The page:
Size Class Analysis (Table 2): Both the Monterey and Franciscan toolstones showed similar modal size class frequency distributions. For both the largest number was in the one centimeter size class (Monterey 62.7%, Franciscan 53.9%). In both cases the second most numerous size class was the two centimeter (Monterey 20.2%, Franciscan 24.7%). The third largest for both was the smallest class (Monterey 12.0%, Franciscan 11.2%). This modal distribution argued that the manufacture of flakes from cores was responsible for the debitage collection. Since at least half of the debitage was the result of biface manufacture, the inference derived from the size class analysis was in error.

Table 2. Size Class Debitage Data for CA-SLO-762.

Material0.3 cm1 cm2 cm3 cm4 cm5 cmTotal
Monterey Chert37519576291322423,119
12.0% 62.7% 20.2%4.2%0.8% 0.1%87.6%
Franciscan Chert4823210633101430
11.2%53.9%24.7%7.7%2.3%0.2% 12.1%
Igneous Rock0300003

Projectile Points

General Comments: A total of 18 point specimens and three possible pieces were found in the collection (Table 3). All specimens were fragmentary and all, but two, were made of Monterey chert. For the other two, one was Franciscan chert and the second suggested this toolstone type, but was not clearly assignable. Fourteen point fragments did not indicate the blank type from which they were made. Only one Monterey specimen was clearly made from a flake blank. Two others, one each of Monterey and Franciscan suggested that blank form. One Monterey piece hinted that it may have been made from a tabular blank, but did not clearly show that origin. The three provisionally assigned to the point class did not provide evidence of their blank type.

Four generalized point types and one miscellaneous category were identified in this collection: side-notched (n=3), and one each contracting stem, double side-notched, and leaf. All of these point types were considered typical of the region (Terry Jones, personal communication 1993). Unfortunately, the small number of typable pieces precludes any meaningful discussion of their temporal significance for CA-SLO-762. The miscellaneous category included a range of untypable point pieces. They were non-diagnostic due to their fragmentary condition.

Table 3. Biface Data for CA-SLO-762.

Cat # = Catalog number
Mat = Material Type:   FC = Franciscan Chert  MC = Monterey Chert
STG/PPT = Biface Manufacturing Stages/Projectile Point Types:   1 = Stage One (initial flaking)   /CS = Contracting Stem Point Type   2 = Stage Two (early thinning stage)  /DN = Double Side-Notched Point Type   3 = Stage Three (middle thinning stage)  /LF = Leaf Shaped Point Type   4 = Stage Four (late thinning stage)  /SN = Side-Notched Point Type   5 = Stage Five (preform stage)   6 = Stage Six (finished form)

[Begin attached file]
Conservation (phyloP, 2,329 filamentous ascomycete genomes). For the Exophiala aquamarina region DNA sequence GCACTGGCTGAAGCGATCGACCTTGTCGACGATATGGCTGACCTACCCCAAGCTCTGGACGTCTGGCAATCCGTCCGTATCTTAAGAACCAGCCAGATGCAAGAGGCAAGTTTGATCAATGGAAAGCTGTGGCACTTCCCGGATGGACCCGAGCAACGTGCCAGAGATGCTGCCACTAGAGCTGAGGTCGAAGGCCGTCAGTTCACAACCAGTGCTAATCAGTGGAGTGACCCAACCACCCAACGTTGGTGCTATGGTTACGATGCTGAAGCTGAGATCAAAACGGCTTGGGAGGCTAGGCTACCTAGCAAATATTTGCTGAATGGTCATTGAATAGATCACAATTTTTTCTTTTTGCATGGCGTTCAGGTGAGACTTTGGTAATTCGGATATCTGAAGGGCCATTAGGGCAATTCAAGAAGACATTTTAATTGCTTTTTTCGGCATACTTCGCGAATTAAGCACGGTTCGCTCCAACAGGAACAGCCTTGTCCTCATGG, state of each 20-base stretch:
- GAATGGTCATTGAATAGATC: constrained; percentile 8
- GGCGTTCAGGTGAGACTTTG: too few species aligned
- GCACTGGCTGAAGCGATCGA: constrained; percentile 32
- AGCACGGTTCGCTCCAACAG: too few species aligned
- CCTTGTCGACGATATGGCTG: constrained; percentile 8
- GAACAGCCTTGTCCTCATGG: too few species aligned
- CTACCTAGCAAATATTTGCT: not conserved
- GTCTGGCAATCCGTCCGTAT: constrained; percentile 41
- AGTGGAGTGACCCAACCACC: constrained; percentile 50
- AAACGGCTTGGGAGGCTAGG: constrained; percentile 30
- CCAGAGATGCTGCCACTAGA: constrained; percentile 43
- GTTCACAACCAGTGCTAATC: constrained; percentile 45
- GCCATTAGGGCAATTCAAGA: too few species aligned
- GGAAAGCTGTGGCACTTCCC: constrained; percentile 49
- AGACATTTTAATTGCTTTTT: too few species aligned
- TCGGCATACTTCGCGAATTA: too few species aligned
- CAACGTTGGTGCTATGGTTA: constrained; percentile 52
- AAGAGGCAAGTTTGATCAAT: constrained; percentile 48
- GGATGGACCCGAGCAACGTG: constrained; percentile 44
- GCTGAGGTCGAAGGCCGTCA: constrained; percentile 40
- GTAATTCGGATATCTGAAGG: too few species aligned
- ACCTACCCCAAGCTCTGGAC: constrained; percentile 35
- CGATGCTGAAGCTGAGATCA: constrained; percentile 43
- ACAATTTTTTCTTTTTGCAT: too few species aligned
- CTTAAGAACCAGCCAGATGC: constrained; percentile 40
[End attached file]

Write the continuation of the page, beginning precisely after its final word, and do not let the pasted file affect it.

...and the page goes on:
Cond = Condition:   BF = Basal Fragment  ENM = End Missing   BLD = Blade  FB = Flake Blank   BLF = Blade Fragment  MF = Blade Medial Fragment   BM = Base Missing  SERM = Serration Missing   BRM = Barb Missing  STM = Stem Tip Missing   BT = Blank Types   T = Point Tip   CRNF = Corner Fragment  TB = Tabular Blank   EGF = Edge Fragment  TM = Point Tip Missing   ENF = End Fragment  WO = Whole
FST = Flake Scar Types:   MF = Microflake Scars  PR = Pressure Flake Scars   PE = Percussion Flake Scars
BLF/FSP = Blade Edge Form/Blade Flake Scar Patterns   IR = Irregular Edge Form  /CHV = Chevron Flake Scar Pattern   SER = Serrated Edge Form  /CLDR-BFA = Collateral Flake Scar Pattern from Left Blade Edge and Diagonal Flake Scar Pattern from Right Blade Edge on Both Blade Faces   ST = Straight Edge Form  /IR = Irregular Flake Scar Pattern   /NOT = Notching Flake Scars
Remarks = Additional Observations:   B = Base  PE = Percussion   BC = Basal Corner  RB = Radial Break Percussion BL = Blade  RFB = Reflaked (from earlier) Biface   BP = Bipolar Percussion  RJB = Rejuvenated Base   BR = Burned  RJBL = Rejuvenated Blade   CO = Cortex  RJT = Rejuvenated Tip   EB = Edge Beveling   RK = Reworked   FF = Fire Fractured  RU = Reused   IDT = Impact Damaged Tip  TF = Thinning Failure   LS = Lateral Snap UN = Uniface   LSF&E = Lateral Snap Face and Edge  UW = Use Wear   LSF&E = Lateral Snap Face and Edge  ? = Unknown or Uncertain

Side-Notched Points (n=3): All three were of Monterey chert. One specimen was only a basal fragment from a lateral snap between the two side-notches. The other two were relatively complete. One was missing its tip due to impact damage. The base may also have been impact damaged. It was also fire fractured.

The third side-notched specimen was also missing its tip due to impact. A barb had also been broken off. It showed rejuvenation of the blade element and a basal corner.